I'm sure there was a time when I didn't know who Nora Ephron was, but I don't remember when that was. Well before I enrolled at Wellesley, I knew that was the school that Nora Ephron went to. I already knew I wanted to be a journalist, and I knew she started as one. Ephron was, of course, so much more than that by the time I arrived at Wellesley; she was already an essayist, novelist, screenwriter and film director.
The fact that Ephron was all of these things -- the fact that she could do all she did -- was an inspiration to me. Wellesley was not big on one of its graduates becoming an "entertainment journalist," which was my goal. Career counselors there stressed a more conservative plan. I always pointed to Ephron, though. She was a true success story -- and you can't argue with success.
Instead I wanted to write about what Ephron meant to me, as a Wellesley girl who wanted to go into entertainment. Ephron showed that it could be done, and by "it," I mean anything. She was a quick-witted icon. Alums who met her called her gracious; people who have worked with her pour on the praise. Even in 2012, no matter what you hear, women still struggle to be recognized in Hollywood. Ephron was not only recognized, she was unmistakable. She had her big flops, but she kept going. She was never one of those people we hear about breaking down, giving up or going ballistic.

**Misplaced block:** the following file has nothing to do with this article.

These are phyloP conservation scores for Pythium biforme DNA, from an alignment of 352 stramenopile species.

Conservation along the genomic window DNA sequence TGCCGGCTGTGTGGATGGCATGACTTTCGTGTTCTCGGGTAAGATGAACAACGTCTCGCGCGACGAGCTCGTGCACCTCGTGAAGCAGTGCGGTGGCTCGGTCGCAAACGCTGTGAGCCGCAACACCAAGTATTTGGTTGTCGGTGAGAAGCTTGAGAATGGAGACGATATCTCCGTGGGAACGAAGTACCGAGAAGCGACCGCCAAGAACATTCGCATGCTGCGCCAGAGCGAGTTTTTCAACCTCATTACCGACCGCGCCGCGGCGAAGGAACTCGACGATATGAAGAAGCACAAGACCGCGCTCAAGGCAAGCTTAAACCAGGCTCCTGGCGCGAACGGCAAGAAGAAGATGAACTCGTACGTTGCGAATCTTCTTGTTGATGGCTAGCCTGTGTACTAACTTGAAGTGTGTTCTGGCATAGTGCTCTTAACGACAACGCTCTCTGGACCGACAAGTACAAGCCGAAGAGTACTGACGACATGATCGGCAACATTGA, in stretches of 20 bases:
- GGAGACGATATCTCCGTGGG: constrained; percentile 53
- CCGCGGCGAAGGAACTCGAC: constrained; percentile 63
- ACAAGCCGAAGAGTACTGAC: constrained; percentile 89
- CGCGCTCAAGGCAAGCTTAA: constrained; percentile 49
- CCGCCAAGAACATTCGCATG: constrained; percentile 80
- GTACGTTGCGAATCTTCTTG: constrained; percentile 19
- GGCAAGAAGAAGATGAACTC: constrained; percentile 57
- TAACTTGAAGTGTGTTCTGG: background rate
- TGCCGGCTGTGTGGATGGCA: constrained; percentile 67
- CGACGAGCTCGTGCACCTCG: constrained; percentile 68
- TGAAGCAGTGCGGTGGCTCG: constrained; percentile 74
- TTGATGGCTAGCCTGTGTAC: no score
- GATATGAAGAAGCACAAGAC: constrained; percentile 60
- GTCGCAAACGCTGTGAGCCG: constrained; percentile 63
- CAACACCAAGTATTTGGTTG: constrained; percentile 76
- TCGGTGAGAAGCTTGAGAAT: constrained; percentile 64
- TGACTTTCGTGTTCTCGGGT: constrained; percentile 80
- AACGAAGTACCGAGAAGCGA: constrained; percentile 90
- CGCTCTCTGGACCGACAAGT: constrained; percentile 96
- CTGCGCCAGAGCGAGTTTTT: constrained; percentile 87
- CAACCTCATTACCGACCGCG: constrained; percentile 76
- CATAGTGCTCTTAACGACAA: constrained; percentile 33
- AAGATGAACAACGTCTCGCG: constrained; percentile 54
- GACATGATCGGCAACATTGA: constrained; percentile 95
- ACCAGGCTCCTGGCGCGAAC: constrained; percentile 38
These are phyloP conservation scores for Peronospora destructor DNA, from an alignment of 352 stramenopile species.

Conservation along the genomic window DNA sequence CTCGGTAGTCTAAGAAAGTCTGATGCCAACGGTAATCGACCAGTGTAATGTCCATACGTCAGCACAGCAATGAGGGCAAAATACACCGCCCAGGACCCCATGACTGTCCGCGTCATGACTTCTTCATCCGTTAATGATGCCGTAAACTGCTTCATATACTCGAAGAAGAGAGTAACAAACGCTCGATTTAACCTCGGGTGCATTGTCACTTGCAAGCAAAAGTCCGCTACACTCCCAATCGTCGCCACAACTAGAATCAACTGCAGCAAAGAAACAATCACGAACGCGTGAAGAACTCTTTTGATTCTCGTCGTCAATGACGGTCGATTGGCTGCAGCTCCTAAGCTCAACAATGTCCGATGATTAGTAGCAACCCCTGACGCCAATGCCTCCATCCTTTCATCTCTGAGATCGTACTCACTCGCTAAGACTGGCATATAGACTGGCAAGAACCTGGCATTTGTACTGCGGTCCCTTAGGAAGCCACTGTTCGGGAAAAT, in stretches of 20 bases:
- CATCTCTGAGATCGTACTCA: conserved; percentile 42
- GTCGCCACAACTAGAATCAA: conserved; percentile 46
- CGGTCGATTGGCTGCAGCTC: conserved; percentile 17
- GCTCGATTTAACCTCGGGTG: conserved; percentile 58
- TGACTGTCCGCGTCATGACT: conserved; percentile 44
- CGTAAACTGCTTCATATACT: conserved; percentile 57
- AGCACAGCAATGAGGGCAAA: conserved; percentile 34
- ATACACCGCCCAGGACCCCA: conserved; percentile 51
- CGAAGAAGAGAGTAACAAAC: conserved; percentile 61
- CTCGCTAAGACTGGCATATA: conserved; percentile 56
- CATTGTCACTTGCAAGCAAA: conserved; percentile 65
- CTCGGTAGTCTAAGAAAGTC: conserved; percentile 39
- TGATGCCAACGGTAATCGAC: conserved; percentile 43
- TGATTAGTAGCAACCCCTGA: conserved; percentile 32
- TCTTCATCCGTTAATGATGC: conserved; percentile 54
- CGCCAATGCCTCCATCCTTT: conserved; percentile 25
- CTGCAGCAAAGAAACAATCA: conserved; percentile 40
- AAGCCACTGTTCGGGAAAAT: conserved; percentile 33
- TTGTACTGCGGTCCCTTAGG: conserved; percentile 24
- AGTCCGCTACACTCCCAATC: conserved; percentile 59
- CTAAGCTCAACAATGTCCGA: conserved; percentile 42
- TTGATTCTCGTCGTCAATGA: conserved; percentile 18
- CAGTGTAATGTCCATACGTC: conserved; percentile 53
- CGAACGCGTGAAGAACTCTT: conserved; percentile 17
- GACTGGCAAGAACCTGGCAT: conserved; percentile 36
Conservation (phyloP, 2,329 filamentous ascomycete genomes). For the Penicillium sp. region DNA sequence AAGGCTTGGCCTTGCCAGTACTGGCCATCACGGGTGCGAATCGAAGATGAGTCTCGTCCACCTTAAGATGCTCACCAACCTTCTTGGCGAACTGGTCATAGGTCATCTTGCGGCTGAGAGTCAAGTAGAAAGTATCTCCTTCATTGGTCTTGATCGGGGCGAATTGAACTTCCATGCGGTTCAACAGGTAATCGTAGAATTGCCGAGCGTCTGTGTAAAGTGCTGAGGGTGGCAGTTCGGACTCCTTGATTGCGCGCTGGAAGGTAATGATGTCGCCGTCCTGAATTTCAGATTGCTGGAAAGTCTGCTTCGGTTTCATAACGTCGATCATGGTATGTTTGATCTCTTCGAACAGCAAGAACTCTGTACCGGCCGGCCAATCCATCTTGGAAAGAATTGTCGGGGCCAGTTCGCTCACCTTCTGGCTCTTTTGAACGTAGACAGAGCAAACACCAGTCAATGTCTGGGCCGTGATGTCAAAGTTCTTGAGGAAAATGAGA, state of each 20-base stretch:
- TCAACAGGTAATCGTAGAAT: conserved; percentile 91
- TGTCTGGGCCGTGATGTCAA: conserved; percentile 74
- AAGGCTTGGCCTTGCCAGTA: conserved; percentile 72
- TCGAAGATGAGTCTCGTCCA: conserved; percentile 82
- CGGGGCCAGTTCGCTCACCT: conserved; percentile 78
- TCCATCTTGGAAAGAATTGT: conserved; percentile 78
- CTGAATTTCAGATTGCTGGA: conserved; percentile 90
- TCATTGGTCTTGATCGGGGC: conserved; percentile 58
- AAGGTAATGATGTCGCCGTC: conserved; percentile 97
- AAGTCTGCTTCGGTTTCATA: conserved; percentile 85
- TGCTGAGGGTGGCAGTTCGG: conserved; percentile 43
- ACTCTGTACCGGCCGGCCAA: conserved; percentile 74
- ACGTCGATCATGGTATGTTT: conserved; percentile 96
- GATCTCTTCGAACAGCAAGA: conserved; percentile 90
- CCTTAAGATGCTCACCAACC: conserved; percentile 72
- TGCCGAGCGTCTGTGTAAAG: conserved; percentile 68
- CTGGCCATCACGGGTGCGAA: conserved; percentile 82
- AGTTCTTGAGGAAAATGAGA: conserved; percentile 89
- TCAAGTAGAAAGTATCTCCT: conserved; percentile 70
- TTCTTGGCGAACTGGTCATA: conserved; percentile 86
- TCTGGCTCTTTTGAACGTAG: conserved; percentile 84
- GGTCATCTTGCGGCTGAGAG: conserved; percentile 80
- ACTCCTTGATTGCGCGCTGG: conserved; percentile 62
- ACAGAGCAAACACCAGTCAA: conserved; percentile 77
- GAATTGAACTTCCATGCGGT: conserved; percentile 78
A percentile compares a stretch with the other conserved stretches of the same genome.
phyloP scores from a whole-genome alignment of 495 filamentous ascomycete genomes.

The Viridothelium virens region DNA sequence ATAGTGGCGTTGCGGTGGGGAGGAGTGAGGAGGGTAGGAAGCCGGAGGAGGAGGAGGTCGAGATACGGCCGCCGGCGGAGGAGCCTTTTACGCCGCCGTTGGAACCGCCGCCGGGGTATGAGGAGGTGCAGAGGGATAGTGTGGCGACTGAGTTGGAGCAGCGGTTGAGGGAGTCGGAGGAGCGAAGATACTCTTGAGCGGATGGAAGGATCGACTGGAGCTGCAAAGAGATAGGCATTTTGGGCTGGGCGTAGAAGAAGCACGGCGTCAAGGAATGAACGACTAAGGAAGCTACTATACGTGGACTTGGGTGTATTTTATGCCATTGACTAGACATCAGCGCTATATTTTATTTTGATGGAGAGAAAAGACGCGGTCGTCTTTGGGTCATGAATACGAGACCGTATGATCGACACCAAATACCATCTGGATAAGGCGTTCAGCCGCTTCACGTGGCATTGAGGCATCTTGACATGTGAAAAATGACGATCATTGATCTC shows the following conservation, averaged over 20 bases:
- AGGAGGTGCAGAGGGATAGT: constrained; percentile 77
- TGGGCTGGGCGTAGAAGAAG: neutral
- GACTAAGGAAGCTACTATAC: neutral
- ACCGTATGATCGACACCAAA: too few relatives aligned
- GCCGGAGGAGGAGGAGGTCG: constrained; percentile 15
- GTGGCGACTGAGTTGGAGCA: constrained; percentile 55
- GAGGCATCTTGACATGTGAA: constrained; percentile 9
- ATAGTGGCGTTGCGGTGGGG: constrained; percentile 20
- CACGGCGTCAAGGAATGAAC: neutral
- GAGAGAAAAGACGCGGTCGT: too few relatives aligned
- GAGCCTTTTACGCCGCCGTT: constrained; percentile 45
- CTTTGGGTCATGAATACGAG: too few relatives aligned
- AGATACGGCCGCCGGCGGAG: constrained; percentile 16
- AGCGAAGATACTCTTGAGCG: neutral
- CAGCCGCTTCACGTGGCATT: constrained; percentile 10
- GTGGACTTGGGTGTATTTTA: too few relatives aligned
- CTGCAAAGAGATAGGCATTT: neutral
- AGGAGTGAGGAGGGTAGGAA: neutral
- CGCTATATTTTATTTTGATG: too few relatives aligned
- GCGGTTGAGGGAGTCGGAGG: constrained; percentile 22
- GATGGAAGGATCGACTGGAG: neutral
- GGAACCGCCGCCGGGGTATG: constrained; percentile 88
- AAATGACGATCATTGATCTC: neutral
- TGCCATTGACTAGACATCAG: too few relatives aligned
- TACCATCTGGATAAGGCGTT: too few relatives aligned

I have a rock on my desk that on one side says "Liar" and on the other side says "Bitch." It was an opening night gift given to those that worked on her Broadway play Imaginary Friends. The press agent for that play, Bob Fennell (who, like Ephron, left us too soon because of cancer) gave it to me because he knew it would mean something to me. Somehow it does, though not because of any attachment to the play itself. Ever since Bob passed, I think of him when I look at it, and the senselessness of his death. I also think of the two women Imaginary Friends focused on -- Lillian Hellman and Mary McCarthy -- and their ridiculous feud, a battle very anti Wellesley's "women supporting each other" zeitgeist. And more than anything, I think how important it is to be neither a liar nor a bitch. I like to think Ephron was neither -- if she was either or both at times, as most people are, that is for the people who knew her to voice. The Ephron in my head sometimes misses the mark, but is still composed, funny and impressive.
While sitting in my dorm one night, I remember reading her 1996 commencement speech, in which she urged the class of Wellesley graduates: "Above all, be the heroine of your life, not the victim." She was a victim to cancer in the end; no amount of fighting could help. However, she was still in most ways the heroine of her own life -- she had a personal life and family, she held onto her career through many sharp twists and turns, she proved that a woman writer/director could have staying power and she supported other women. At 71, she was taken too young, but she will always be remembered, not only for her films or writing, but for something less tangible than all of that, even by those of us who didn't know her personally.
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